Kazakhstan Plays the U.S. Card to Reinforce its Independence (1995-1998)
Kazakhstan, the last of the Central Asia/Caucasus republics to declare independence, tried out ways to shore up its new status. As President Nazarbayev developed his multi-vector diplomacy, he and his Cabinet sought U.S. support when they believed our interests coincided. They deployed that strategy in interesting ways during the 1995 to 1998 period of my ambassadorship in Kazakhstan when they judged they needed to show Moscow that they had other friends.
As the Taliban was gaining strength and moving north in Afghanistan, the Russians began hinting that the Central Asia states were in danger of an incursion by the Taliban. Although the focus was on Tajikistan and Uzbekistan as the countries closest to Mazar-i-Sharif, there was loose talk that the Taliban could get as far as Kazakhstan and Kyrgyzstan. And the Russians, as “good neighbors,” suggested deploying Russian troops on the southern borders of each of the Central Asian countries “to help them” against the Taliban. The Uzbeks said “no.” The Tajiks already had Russian troops on their borders, as did the Kyrgyz. Moscow, without much notice, announced that President Boris Yeltsin would visit Almaty. The pressure from Moscow was on.
I was summoned to meet with President Nazarbayev. No agenda was specified. Sitting alone in his office, President Nazarbayev pulled out a map of Afghanistan and began to ask details of where the Taliban were and about the topography between Mazar-i-Sharif and the Uzbek border. Finally my tour in Afghanistan could be put to use! I had travelled all over Afghanistan in the safe days of the early ‘70’s, so could explain quite a bit to the President. He said nothing about the Russians.
As the meeting ended, I outlined what I would say to the waiting press. He never joined me for the press read-out, so this pre-brief was my habit. Instead, President Nazarbayev walked out to the press corps with me. He explained to the journalists that he had had a good conversation with the American Ambassador on the mutual strategic interests of our two countries. Picking up on his tactic, I reported for the media the importance to the United States of the independence, sovereignty, and territorial integrity of Kazakhstan. Then President Nazarbayev excused himself, saying he was due at the airport to greet his Russian guest. Kazakhstani TV broadcast the comments in full. President Nazarbayev had played his American card just as the Russian leader was landing in Kazakhstan. There was no further mention of Russian troop deployment to Kazakhstan.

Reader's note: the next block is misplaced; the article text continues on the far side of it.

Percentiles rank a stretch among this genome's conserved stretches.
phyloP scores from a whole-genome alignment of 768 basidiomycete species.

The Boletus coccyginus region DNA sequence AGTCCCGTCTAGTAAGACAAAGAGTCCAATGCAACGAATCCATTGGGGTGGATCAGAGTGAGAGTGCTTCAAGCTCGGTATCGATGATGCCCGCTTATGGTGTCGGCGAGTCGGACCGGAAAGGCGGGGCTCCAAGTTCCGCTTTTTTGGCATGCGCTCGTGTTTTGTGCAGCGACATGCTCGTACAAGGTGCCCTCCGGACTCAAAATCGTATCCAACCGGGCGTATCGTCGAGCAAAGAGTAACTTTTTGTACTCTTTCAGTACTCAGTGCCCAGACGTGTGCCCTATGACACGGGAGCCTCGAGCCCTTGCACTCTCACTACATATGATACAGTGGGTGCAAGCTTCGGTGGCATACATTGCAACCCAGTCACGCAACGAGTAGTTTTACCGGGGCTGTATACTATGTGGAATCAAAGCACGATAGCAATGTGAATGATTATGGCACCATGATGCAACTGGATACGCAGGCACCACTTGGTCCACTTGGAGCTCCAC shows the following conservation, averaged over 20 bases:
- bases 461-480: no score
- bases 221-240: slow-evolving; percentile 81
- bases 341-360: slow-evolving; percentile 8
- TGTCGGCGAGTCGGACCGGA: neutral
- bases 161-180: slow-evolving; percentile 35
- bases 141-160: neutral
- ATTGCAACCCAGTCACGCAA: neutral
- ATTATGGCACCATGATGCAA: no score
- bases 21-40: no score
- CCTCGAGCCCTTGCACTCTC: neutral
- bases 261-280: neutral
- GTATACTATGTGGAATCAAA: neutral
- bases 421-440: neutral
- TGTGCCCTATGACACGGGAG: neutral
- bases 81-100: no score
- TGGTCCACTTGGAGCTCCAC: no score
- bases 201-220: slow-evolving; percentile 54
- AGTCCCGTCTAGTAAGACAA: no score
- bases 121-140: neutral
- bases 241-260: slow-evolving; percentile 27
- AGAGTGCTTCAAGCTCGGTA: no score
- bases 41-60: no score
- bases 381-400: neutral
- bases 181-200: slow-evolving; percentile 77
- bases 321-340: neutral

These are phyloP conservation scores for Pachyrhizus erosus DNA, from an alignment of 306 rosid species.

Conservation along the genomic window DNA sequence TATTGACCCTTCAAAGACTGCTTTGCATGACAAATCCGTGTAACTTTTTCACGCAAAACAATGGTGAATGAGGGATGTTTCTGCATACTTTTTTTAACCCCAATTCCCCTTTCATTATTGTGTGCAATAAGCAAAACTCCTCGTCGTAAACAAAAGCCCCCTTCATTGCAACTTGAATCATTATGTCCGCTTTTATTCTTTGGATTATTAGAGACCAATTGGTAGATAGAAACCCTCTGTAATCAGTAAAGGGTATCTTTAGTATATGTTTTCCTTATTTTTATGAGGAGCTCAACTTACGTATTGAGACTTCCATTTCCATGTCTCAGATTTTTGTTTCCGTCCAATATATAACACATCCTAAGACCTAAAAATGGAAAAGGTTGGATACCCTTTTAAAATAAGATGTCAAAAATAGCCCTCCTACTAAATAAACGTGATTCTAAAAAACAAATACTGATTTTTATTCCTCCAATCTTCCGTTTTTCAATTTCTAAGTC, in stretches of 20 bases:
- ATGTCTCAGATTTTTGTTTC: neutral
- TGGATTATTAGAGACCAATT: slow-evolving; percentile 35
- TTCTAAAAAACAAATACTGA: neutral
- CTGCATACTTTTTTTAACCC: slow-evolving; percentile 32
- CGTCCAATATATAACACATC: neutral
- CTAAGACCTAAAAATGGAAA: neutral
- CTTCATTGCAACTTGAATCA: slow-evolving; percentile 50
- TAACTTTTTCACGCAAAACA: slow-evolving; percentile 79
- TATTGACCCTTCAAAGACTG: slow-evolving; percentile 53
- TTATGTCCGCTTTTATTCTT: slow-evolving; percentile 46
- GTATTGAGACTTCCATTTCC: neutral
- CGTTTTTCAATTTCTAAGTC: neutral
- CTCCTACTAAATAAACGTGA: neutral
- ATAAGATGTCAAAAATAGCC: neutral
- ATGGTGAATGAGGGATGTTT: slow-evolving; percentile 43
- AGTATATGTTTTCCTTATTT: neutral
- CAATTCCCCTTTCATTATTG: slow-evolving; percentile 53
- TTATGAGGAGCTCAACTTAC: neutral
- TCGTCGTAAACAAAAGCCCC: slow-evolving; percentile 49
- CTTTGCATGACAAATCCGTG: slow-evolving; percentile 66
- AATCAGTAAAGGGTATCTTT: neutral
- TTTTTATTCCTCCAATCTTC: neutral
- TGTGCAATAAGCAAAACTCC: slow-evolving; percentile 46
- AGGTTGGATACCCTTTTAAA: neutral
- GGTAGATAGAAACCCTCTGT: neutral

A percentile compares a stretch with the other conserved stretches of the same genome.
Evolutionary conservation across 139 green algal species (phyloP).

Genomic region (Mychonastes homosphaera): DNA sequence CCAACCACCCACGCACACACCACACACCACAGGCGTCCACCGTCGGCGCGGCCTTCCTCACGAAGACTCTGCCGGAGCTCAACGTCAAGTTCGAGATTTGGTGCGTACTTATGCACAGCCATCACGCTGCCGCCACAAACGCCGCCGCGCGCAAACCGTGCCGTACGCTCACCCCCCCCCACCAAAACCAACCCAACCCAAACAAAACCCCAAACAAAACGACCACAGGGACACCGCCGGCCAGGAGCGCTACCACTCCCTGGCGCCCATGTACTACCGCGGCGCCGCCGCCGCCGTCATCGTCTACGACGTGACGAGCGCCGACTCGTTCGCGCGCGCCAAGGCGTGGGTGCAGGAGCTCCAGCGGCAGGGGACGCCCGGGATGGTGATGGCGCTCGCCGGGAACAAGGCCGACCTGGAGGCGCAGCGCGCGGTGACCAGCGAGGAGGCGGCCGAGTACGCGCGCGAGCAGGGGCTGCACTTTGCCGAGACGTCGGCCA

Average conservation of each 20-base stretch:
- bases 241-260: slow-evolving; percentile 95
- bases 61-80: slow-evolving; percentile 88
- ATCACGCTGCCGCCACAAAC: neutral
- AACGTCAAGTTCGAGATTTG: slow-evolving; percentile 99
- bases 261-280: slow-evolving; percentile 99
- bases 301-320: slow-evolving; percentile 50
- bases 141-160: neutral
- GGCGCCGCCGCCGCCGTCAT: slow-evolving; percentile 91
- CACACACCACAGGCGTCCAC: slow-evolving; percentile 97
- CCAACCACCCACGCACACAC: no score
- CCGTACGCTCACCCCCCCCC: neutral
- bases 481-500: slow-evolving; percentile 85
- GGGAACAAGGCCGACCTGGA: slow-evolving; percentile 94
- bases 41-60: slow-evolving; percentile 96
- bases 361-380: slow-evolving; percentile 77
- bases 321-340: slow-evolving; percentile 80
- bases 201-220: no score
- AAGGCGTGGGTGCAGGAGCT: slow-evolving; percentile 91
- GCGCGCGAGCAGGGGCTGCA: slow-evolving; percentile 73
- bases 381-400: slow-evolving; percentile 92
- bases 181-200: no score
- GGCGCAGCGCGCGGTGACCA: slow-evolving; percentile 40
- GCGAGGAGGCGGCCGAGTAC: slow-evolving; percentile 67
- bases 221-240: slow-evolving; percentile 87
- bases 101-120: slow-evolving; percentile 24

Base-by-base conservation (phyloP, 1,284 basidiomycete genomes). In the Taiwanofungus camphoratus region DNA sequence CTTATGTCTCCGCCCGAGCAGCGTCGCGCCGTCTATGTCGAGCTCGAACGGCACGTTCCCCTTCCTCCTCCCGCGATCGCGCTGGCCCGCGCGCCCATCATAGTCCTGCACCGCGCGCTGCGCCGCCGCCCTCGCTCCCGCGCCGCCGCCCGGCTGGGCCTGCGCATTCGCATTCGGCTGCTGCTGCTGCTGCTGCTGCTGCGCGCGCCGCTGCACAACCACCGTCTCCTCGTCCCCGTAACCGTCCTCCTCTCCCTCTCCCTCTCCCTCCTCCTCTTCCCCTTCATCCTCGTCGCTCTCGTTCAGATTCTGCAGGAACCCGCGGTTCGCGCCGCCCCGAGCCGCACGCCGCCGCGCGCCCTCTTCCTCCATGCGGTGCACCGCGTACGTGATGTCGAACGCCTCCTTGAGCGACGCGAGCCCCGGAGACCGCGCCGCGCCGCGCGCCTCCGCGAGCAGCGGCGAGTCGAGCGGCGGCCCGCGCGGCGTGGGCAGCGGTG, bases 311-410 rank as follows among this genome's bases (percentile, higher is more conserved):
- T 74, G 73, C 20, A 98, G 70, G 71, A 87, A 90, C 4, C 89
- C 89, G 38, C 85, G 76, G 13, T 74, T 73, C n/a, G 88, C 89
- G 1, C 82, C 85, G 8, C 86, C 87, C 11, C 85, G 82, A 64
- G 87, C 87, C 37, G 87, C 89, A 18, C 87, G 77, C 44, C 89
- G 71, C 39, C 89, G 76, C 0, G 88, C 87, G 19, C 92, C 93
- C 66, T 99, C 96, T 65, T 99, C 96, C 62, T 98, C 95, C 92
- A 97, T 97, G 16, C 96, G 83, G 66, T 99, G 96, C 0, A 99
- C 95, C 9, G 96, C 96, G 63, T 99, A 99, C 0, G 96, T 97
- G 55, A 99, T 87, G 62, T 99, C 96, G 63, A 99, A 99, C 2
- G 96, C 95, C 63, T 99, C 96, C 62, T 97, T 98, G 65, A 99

It was not only President Nazarbayev who played the U.S. card. The Prime Minister told me he wanted a U.S. oil company to operate an oil field along Kazakhstan’s northern border to serve as a tripwire should the Russians try to take that part of Kazakhstan. While grateful that a U.S. firm could win a lucrative deal, I had to explain that U.S. troops were unlikely to be deployed to Kazakhstan against Russia.
Russia and Kazakhstan were negotiating an agreement on expanded use of the Caspian pipeline (CPC) that carried Kazakhstani oil through Russia to the Black Sea and international markets. As the Energy Minister was preparing to leave for the final round of CPC negotiations in Moscow, his staff called and asked that I make the trip as well. I asked why. “The Minister wants you there to show the Russians that he has U.S. support.” As Kazakhstani access to CPC – and working against Russia having sole control of the pipelines — were U.S. policy priorities, I went. Kazakhstan got the deal it wanted – and U.S. policy chalked up an important win for Kazakhstan’s ability to ship its oil to markets and to assure its economic viability.
On May 14, join four former United States Ambassadors to Kazakhstan to discuss the key developments in the U.S.-Kazakhstan relationship over the last three decades. Register here to receive a livestream link prior to the event.